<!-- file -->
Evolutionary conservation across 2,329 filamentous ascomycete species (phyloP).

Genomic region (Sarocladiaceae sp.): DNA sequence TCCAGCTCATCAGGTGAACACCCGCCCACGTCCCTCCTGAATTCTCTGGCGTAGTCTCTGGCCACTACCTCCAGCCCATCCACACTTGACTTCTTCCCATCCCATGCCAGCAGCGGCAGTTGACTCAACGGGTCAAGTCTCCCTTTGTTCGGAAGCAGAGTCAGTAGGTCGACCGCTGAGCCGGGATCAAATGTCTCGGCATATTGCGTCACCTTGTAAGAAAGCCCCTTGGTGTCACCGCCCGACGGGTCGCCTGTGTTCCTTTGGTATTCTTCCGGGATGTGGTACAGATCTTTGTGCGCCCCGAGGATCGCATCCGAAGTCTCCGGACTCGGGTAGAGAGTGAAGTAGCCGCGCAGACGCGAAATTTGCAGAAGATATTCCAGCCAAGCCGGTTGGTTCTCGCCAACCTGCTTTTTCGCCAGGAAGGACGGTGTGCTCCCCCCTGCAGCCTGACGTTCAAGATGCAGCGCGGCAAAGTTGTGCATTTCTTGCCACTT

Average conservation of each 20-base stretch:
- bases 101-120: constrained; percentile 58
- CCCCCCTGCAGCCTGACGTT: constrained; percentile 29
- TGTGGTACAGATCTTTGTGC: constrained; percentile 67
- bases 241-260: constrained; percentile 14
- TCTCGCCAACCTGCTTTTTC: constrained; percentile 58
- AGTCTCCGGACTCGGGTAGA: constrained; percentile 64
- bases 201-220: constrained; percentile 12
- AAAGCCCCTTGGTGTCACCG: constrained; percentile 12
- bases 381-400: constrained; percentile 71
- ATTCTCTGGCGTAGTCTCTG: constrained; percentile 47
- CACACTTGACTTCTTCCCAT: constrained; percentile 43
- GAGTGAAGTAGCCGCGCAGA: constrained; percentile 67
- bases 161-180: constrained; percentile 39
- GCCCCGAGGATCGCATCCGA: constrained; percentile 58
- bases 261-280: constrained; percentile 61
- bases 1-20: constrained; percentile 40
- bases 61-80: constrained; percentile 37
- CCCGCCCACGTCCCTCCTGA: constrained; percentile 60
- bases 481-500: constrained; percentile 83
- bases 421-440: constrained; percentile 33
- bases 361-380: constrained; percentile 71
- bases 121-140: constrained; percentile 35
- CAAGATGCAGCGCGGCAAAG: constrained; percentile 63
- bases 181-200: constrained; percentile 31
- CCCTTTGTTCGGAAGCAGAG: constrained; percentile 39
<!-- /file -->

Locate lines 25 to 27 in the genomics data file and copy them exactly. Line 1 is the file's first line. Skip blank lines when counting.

- bases 121-140: constrained; percentile 35
- CAAGATGCAGCGCGGCAAAG: constrained; percentile 63
- bases 181-200: constrained; percentile 31